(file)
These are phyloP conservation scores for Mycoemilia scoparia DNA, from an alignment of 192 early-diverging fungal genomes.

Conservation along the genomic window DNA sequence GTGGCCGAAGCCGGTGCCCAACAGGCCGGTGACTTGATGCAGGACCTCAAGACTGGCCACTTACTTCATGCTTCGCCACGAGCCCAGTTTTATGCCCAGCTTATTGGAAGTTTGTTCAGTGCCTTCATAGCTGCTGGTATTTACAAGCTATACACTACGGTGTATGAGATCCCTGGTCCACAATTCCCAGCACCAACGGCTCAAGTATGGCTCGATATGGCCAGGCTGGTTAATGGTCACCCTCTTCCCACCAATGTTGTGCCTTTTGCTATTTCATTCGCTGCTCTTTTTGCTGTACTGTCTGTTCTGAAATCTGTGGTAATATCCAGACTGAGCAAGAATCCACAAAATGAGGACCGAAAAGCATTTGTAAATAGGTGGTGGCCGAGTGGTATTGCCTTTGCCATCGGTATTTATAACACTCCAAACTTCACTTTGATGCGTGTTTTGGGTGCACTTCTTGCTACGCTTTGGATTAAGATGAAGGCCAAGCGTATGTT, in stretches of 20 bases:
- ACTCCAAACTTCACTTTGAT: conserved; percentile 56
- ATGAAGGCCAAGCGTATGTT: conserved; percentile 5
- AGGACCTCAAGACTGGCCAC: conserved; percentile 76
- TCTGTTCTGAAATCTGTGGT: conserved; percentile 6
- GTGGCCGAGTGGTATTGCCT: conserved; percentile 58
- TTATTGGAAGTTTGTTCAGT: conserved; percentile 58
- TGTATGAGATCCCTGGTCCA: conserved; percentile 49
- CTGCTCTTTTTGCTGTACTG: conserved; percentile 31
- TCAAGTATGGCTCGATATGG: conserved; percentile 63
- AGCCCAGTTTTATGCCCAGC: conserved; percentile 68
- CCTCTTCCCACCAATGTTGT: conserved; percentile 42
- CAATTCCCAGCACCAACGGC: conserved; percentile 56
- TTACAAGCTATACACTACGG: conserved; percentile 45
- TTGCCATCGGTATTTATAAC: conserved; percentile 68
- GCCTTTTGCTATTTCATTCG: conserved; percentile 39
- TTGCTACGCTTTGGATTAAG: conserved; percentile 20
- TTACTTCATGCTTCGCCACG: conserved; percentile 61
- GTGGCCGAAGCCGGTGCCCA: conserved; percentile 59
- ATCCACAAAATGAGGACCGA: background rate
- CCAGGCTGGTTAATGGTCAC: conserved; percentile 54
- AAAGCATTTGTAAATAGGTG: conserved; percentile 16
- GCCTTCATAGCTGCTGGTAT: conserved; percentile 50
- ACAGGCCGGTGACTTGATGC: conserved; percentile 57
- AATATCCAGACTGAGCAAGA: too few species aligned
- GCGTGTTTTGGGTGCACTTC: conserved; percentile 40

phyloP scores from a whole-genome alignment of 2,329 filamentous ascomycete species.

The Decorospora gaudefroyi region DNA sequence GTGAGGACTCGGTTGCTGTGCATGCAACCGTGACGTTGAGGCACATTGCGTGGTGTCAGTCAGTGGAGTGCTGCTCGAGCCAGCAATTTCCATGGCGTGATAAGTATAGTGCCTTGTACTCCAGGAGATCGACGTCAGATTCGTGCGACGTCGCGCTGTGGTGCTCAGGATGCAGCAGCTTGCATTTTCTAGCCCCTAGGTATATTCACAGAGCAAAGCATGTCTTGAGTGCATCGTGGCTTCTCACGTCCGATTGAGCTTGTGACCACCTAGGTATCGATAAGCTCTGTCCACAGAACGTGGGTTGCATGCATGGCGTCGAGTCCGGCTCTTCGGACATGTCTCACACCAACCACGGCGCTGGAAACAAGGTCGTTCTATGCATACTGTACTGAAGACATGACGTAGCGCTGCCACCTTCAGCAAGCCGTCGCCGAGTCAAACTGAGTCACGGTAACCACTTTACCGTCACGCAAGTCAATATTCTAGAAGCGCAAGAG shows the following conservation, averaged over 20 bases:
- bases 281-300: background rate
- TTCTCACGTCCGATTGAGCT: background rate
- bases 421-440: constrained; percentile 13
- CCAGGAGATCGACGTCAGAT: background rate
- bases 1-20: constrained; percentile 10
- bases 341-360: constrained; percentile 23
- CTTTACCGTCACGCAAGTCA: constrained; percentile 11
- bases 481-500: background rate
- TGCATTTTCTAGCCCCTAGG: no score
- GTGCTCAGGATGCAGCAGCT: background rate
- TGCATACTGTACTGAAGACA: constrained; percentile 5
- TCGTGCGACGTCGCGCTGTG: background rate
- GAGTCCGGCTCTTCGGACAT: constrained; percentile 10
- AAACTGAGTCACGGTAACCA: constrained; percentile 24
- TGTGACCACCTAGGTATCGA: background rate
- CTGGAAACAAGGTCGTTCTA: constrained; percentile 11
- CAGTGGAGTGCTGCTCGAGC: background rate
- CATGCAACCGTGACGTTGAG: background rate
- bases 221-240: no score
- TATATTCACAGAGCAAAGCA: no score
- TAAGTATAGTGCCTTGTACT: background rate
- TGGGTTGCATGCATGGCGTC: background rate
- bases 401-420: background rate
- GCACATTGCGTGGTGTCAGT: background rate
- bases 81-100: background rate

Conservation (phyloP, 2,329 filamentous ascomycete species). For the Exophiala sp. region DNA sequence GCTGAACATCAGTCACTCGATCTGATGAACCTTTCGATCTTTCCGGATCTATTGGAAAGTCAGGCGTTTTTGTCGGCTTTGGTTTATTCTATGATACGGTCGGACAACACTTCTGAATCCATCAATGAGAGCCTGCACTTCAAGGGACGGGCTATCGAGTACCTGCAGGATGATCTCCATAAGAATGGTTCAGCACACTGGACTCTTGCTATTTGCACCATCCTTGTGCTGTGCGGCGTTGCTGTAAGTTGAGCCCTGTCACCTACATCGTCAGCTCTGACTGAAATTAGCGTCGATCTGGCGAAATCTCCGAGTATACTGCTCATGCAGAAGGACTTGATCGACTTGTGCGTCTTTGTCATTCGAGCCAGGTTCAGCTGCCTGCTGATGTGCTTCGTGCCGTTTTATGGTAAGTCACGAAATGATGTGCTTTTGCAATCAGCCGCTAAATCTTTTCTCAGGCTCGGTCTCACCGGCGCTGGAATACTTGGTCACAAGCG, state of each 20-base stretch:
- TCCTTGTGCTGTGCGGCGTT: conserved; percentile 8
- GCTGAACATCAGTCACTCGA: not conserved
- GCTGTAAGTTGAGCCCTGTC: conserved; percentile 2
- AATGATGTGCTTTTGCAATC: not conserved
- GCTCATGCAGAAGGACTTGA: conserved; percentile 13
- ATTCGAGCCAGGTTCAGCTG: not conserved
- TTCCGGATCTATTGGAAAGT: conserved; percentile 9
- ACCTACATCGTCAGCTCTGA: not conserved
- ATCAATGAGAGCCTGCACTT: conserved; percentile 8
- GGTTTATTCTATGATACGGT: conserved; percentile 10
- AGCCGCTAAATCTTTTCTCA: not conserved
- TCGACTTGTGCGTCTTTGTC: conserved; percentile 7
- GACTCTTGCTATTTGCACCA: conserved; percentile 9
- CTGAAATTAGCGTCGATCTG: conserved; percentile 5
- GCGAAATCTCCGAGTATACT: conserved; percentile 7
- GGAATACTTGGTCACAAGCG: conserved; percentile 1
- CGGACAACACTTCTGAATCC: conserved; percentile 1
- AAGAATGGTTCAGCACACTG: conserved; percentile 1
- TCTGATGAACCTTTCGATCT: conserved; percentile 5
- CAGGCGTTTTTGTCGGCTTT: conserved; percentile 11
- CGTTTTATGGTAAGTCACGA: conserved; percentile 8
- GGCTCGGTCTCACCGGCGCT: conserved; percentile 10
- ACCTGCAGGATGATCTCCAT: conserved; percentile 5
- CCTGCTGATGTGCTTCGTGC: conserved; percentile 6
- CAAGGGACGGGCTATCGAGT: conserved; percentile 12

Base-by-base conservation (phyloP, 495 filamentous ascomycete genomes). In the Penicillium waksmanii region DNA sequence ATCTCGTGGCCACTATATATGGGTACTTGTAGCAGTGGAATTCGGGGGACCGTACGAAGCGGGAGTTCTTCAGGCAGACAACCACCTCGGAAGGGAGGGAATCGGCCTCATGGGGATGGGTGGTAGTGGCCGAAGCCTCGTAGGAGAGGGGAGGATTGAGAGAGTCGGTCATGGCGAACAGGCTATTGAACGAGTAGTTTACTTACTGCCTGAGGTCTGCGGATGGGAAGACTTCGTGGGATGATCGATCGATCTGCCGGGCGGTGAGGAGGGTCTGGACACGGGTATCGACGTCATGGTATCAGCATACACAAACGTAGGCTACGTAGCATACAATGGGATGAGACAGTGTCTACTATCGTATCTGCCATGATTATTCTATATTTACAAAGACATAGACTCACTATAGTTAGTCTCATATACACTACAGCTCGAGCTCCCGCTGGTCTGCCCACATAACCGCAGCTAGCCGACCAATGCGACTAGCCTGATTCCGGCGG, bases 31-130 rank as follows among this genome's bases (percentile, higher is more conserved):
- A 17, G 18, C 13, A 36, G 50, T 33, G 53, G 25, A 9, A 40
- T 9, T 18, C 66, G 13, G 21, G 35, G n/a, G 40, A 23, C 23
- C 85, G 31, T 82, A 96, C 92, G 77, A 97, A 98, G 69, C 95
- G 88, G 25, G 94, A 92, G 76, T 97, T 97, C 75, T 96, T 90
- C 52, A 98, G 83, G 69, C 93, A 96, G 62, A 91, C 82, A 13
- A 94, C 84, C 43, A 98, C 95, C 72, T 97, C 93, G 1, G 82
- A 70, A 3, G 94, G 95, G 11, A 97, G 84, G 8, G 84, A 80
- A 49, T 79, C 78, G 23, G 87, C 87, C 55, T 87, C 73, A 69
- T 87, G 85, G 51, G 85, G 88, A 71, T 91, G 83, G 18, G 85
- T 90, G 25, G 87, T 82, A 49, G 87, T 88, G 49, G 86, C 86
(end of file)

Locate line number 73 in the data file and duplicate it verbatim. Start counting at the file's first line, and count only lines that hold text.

- AAGAATGGTTCAGCACACTG: conserved; percentile 1